Iran TerrorismWhy Did Iran's Biggest Enemy Visit Its Strongest Ally?

Why Did Iran’s Biggest Enemy Visit Its Strongest Ally?


Iran Focus

London, 3 Mar – Foreign policy in Saudi Arabia is advancing and its Foreign Minister Adel al-Jubeir has been planning in the region and further afield.

Al-Jubeir made a surprise visit to Baghdad at the end of February – the first official visit to the country since 2003. The purpose of the visit was to mend relations between Iraq and Saudi Arabia.

He said: “It’s the hope of the Kingdom of Saudi Arabia to build excellent relations between the two brotherly countries. There are also many shared interests, from fighting extremism and terrorism [to] opportunities for investment and trade between the two countries.”

The visit was of particular interest vis-à-vis Iran because it was Iran’s biggest rival visiting Iran’s closest ally. Saudi Arabia has spoken out against Iran at every chance it has had – especially in recent months.

Optimists believe that the kingdom is reaching out to Iran’s potential rapprochement with the Gulf States. If this was the case it would bring more stability to the Middle East, but it is very unlikely that this is why al-Jubeir was in Iraq.

Saudi Arabia will not pursue rapprochement with Iran without numerous concessions. Considering al-Jubeir’s comments at the recent Munich Security Conference, it is highly unlikely that he visited Iraq to get closer to Iran.

The more likely reason for the foreign minister’s visit to Iraq is that plans to isolate and confront Iraq are taking shape. Al-Jubeir managed to align some Arab countries and Turkey against Iran, so Iraq could be next on the list.

One official comment about the visit that was very telling was from the Iraqi foreign ministry who said al-Jubeir had indicated that Iraq’s impartiality could lead to rapprochement between Iran and the kingdom.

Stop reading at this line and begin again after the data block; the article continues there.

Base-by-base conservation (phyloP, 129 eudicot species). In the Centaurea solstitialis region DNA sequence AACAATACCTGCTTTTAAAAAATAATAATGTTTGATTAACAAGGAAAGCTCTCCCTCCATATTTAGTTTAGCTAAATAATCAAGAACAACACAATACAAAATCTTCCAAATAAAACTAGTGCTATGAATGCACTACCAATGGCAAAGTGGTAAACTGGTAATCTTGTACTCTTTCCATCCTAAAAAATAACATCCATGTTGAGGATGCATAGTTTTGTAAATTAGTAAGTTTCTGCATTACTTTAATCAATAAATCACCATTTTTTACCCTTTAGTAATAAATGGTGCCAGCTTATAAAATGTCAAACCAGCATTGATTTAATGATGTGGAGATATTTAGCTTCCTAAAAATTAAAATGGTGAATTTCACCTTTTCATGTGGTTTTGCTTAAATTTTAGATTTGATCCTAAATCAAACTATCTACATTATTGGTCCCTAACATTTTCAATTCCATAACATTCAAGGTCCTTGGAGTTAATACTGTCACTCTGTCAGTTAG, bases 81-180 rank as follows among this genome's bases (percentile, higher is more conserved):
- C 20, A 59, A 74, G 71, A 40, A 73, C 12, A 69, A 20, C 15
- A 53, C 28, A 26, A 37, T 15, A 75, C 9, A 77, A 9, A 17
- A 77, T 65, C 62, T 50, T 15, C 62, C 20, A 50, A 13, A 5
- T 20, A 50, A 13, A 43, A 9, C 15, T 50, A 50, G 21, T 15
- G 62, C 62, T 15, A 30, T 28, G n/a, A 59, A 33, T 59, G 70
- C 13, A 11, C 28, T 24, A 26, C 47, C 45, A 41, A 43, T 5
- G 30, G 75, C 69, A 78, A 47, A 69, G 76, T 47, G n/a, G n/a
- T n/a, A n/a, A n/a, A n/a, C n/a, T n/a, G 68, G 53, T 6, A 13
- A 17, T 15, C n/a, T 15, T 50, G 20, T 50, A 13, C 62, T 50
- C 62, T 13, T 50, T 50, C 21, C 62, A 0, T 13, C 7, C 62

Al-Jubeir has been very clear in the past, most recently at the Munich Security Conference, that any attempt towards rapprochement with Iran is pointless and in vain. Although it is unlikely that any Saudi official would be able to align Iraq against Iran, it is possible that relations are neutralised.

The former editor of Asharq al-Awsat, Abdulrahman al-Rashed, recently called on leaders of the Arab world to launch a military coalition to control Iran. He specifically called on the UAE, Egypt, Saudi Arabia and Jordan.

Al-Rashed believes such a coalition should be formed because of Iran’s spread of terrorism in the Middle East. He also pointed out, like the Saudis and Trump administration have said numerous times, that the Iranian regime has gained more power and a higher status as a result of the Iran nuclear deal.

He said: “Military cooperation, under any umbrella, is a good idea and a necessary step especially if expanded beyond that. Establishing an alliance to confront Iran is an essential balance to respond to its military alliance that includes Iraq and Syria.”


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